One of the models who caught our attention this season was Kelly Gervais, a 5-foot-8-inch New Jersey native. She not only walked in six shows (including Pyer Moss), but also did so while sporting an Afro.
“I started modeling when I was about 13 years old, though I didn’t start professionally [until] I was about 15,” Gervais told Yahoo Beauty. “I actually started in Mexico. I lived with one of my cousins who had her own boutique agency. I started assisting her, and one day she said she wanted to do a photo shoot with me.”
This was a surprise to Gervais, given her tomboyish ways and not classifying herself as an “ideal beauty.”
“They did my hair and makeup, and I remember how that made me feel,” she said. “I didn’t even want to take my makeup off. I think I slept with my makeup on so my face was beat the next day!”
A year later, her mother got hold of the photos and instantly supported her daughter’s dream to model. Gervais said, “She asked me was this something I wanted to do. If I could do something and there was an opportunity, I wanted to do it. So my mom went online, looked up the top 20 modeling agencies and shipped my photos out. And that’s how I got signed.”
It was actually Gervais’s mother who exposed her to beauty in all shades, creating a special book with her daughter dedicated to black models.
“I look up to Liya Kebede. She was one of the first models I would look at when I first got started in modeling. Yasmin Warsame, I admired her beauty. Iman, of course. Beverly Johnson. The iconic black models,” she said. “A lot of times you look at these high fashion magazines and you don’t see many of us, and my mom thought it was important to see that as I was developing as a model and finding my own. I [finally] had women that kind of looked like me to assure me that I wasn’t an anomaly and I could learn from the greats. We still have the beauty book, and I show it to my friends. It’s good memories because I remember creating it with my mom.”
Gervais’s parents played a huge role in building her self-esteem, which prepared her for the challenges she’d face as a woman of color in the fashion industry.
“My parents are very proud of who they are and where they come from. I grew up in a small town in New Jersey, but I’m Haitian; my father was born in Haiti, and my mom is Cherokee, African-American. We didn’t always talk about [race], but they made sure they did what they could to instill that pride into me,” she said.
For this season of New York Fashion Week, Gervais decided to try something unconventional to much of her modeling past and sport her natural hair.
“I always had [my hair] long, straight, or in extensions. I’ve done great shows and have had success with that look, but I felt like I was blending in with everyone else and not standing out,” she said. “When I lived in London for about a year, I didn’t have anyone to do my hair, so my hair just started doing its own thing. People responded to it so positively, and I actually got even more work with my natural hair. So when I came back to New York, I thought, ‘OK, let me see if I can rock my natural hair and they’ll be as accepting.'”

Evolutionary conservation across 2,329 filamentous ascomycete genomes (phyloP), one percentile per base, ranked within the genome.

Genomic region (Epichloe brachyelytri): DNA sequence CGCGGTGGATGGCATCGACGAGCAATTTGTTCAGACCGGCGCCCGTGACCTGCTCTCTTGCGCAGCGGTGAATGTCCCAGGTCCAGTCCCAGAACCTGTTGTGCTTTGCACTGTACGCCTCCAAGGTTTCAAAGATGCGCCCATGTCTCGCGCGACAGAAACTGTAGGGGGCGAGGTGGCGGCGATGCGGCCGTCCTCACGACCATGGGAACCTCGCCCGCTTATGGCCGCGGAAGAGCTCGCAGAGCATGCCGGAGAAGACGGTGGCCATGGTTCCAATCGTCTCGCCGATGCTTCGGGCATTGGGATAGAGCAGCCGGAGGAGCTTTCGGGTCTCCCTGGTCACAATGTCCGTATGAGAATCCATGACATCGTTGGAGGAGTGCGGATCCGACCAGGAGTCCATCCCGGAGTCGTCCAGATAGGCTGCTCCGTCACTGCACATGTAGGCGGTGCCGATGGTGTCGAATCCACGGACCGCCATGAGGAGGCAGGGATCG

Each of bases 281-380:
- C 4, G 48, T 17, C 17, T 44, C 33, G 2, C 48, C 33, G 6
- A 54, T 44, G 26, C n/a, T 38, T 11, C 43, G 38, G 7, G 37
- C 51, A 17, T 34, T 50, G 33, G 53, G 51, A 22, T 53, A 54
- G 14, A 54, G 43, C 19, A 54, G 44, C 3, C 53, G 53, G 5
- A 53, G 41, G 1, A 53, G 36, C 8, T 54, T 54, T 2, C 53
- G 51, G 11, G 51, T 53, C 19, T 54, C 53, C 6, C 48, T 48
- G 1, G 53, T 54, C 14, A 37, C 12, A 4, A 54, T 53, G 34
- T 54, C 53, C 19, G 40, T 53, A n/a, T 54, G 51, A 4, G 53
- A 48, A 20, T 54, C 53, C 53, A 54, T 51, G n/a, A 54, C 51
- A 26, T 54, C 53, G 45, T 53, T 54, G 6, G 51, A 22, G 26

When she returned to the U.S., Gervais was met with adversity from her previous booker, who told her that though her hair was beautiful, she wasn’t dark enough to pull off the look.
She said, “I didn’t even know how to take that or understand that. I’m a Haitian woman with Haitian hair. You can’t expect that just because I’m light-skinned, I’m going to have a Spanish curl. This is me and my natural essence, and why can’t people just be OK with that and not try to alter me to their standards of beauty?”
At the Pyer Moss show, where she modeled a white tee that read “Nothing to Say,” Gervais showed that her skin, and even her hair, is an act of rebellion.
“I had never worked with Pyer Moss before, so booking [this] show and finding out he was a Haitian designer made it very personal for me. I was the tester for the braids used [in the show]. Then I found out they didn’t want me in braids; they wanted to use my Afro! They did my hair to perfection. The ladies made me feel so comfortable, especially with having ethnic hair. A lot of times, people don’t know how to handle it. Basically, there’s nothing to say, just as the T-shirt says. I’m here, in my own presence in this very moment as a black woman, like it or not.”
Though she believes that the industry has improved when it comes to embracing black models, Gervais still has some skepticism.
“I think people are becoming more expectant on seeing black girls rock their natural hair. But sometimes I worry if it’s really genuine, or if people are just following the trend. I hope it stays this way and it’s not just because everyone else is doing it,” she said.
Gervais also uses her coils to educate others. “When people ask questions and want to educate themselves on ethnic hair, I help, because if I can help them make another woman of color comfortable when she sits in their chair, then I know that I did my part in helping pave the way and encouraging other models of color to be comfortable in their own skin,” she said.
Gervais believes it’s all about being unapologetically yourself and supporting one another.
“If you are chasing your dreams, trying to establish and make a name for yourself, be you. Always stay true to yourself, and the right people will come knocking on your door. The right doors will open,” she said. “We must all support and encourage each other as women and women of color. I don’t even look at this from a competitive nature anymore. When one of us makes it, all of us make it. We are beautiful the way we are. We’re just sprinkling a little bit of our magic in the industry.”